Windows 11 Android app support could also come to Xbox

Windows 11 Android app support could also come to Xbox

One of Windows 11’s highlights is its support for Android apps without emulation or a “remote desktop” connection. That feature, however, won’t be coming until next year, a minimum of not within the form that Microsoft wants end-users to experience. That’s not to say that it isn’t actively preparing the feature, which might require an equivalent subsystem that Windows 10 got for running Linux. Curiously, it seems that Microsoft may have bigger plans for it than it discloses and might even make it available for its Xbox consoles in the future.

Microsoft’s advertised scenario involves Windows 11 users combing through the Microsoft Store to put Android apps on their PCs. On the surface, this integration comes from the Amazon Appstore, and Microsoft has already mentioned it had been working with both Amazon and Intel to form it happen. Behind the scenes, however, it’ll presumably use an equivalent technology that made running Linux distributions possible on Windows 10.

That technology is similarly named Windows Subsystem for Android, which surprisingly popped up within the Microsoft Store. It doesn’t do anything at the instant, of course, but it’s going to have some clues regarding the direction Microsoft wants to require it. It might, for instance, be available for testing when Windows 11 launches this year, albeit the Amazon Appstore integration with Microsoft Store won’t.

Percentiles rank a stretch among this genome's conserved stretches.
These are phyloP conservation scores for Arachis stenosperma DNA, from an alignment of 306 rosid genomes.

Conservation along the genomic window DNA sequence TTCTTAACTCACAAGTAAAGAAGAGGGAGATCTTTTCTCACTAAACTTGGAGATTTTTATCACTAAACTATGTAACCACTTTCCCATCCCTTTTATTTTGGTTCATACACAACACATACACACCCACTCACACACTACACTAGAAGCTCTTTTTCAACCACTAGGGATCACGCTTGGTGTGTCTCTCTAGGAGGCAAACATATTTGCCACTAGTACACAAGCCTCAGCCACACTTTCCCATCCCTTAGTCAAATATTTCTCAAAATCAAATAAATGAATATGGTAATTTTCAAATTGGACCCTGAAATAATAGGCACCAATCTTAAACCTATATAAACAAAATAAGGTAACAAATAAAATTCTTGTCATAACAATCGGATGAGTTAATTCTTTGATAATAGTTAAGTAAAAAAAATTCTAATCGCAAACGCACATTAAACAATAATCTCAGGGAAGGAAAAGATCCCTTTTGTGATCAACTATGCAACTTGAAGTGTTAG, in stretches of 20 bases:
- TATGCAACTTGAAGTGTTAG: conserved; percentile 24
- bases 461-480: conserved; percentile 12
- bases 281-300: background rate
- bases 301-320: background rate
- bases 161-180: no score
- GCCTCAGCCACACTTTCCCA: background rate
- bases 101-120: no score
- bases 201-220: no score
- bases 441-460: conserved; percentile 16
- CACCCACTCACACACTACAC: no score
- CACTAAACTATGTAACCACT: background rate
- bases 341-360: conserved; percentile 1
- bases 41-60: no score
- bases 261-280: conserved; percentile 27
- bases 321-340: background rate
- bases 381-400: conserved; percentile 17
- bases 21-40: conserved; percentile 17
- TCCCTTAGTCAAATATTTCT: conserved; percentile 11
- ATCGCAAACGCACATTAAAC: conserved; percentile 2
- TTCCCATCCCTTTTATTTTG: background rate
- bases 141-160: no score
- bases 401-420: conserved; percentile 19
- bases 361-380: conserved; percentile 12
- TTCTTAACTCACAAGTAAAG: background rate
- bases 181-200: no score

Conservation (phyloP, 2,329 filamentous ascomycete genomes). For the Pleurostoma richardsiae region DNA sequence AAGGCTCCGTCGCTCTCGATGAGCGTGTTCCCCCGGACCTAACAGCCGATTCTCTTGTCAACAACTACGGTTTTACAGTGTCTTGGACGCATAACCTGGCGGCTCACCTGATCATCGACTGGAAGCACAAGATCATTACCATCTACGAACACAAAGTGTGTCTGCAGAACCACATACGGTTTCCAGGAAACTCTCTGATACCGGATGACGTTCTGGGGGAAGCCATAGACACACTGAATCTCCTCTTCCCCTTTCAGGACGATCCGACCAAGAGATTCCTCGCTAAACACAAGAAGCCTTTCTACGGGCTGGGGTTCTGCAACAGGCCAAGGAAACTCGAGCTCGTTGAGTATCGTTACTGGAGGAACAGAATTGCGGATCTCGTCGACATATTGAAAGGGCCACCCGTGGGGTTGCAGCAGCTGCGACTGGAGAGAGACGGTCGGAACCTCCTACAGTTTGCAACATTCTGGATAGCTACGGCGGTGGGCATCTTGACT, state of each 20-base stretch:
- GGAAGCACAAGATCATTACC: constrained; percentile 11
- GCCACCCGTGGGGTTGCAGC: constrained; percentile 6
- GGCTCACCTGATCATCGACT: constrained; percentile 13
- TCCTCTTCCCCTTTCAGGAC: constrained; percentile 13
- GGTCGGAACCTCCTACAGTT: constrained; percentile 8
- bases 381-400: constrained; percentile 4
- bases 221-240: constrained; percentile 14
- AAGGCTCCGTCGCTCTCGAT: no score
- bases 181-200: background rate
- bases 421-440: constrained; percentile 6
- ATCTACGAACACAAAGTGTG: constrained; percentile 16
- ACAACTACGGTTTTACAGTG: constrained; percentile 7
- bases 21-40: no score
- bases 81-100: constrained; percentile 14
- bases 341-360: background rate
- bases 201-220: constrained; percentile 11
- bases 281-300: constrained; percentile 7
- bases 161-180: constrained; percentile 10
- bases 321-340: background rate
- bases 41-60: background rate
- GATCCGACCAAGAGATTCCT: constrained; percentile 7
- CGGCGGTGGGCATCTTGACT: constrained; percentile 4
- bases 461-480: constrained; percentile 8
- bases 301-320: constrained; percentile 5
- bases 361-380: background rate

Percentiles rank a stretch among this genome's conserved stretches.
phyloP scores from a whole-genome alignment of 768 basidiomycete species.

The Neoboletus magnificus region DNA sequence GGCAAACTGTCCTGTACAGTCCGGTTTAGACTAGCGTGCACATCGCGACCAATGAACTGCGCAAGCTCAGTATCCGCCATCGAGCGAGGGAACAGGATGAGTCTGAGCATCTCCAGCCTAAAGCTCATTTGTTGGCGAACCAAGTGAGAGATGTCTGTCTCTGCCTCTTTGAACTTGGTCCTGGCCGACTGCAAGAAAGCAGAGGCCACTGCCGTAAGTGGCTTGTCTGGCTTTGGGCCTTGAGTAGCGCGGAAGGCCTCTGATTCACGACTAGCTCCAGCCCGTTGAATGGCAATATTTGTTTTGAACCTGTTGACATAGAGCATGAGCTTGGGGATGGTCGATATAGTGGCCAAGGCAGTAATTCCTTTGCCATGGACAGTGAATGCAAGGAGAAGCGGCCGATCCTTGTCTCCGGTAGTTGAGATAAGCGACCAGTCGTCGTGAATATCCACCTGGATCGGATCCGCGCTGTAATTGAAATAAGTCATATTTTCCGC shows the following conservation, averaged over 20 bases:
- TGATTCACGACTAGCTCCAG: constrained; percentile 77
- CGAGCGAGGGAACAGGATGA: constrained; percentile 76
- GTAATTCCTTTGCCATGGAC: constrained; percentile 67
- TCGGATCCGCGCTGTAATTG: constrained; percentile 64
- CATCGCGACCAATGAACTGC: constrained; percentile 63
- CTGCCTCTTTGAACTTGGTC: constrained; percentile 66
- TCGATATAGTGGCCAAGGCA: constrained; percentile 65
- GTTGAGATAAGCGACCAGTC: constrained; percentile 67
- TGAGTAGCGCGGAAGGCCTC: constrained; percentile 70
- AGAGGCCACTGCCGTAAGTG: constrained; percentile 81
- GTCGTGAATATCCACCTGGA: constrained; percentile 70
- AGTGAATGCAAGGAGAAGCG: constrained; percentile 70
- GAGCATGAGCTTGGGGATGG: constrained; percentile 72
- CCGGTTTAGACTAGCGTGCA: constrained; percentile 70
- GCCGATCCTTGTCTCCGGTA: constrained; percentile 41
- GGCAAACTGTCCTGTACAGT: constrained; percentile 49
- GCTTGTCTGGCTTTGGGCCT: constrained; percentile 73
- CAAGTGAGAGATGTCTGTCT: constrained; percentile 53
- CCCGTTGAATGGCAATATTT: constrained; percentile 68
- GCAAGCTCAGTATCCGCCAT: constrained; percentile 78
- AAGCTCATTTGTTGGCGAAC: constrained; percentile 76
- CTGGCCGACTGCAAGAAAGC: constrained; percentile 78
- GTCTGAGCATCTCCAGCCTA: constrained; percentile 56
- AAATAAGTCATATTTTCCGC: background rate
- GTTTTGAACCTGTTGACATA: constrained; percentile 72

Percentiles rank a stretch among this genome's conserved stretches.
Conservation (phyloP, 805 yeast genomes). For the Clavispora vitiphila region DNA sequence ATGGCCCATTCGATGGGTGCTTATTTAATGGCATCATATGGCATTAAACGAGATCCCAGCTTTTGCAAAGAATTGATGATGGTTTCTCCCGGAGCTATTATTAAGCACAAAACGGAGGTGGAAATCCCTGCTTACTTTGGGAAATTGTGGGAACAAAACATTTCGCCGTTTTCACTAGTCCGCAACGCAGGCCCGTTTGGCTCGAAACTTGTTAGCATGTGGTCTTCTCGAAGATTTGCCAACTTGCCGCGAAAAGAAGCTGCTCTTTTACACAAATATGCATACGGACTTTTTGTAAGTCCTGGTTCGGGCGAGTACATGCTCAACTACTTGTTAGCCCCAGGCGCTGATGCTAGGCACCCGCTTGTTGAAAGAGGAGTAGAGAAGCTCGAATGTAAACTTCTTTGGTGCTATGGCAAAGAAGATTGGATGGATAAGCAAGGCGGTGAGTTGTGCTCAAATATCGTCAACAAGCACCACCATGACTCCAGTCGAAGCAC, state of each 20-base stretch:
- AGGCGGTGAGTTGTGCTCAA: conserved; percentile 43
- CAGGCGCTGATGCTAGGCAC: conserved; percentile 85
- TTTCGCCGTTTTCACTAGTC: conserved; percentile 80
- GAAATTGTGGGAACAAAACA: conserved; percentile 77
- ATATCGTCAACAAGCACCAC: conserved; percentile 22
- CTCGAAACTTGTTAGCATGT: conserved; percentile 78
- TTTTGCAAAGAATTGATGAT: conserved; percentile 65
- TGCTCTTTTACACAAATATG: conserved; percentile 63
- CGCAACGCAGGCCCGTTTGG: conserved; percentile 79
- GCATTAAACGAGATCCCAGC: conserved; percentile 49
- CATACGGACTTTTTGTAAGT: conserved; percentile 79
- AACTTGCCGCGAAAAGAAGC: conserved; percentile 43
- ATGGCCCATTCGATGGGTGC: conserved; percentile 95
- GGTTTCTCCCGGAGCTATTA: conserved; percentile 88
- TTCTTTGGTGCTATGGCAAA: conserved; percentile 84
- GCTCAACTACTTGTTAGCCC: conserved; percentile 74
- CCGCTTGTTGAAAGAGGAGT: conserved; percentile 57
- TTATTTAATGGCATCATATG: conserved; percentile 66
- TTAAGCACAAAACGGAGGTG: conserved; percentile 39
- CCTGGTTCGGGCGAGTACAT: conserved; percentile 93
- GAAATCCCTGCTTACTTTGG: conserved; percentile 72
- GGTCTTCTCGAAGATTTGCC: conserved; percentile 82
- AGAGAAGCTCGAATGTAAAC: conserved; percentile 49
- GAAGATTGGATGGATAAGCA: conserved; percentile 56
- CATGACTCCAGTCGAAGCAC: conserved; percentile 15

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The more interesting bit is that the system requirements mention the Xbox One, hinting that it’d be possible to run Android apps on Xbox consoles in the future. Although you’re unlikely to use mobile productivity app there, games and entertainment apps won’t check out of place on a console that also is a home entertainment hub.

Of course, that’s still just speculation now, and Microsoft could easily change the principles closer to Windows 11’s launch. We’ll need to wait and see what plans Microsoft has for running Android apps on Windows, but it could potentially be better than counting on third-party emulators, apart from the shortage of Google Play apps and services.

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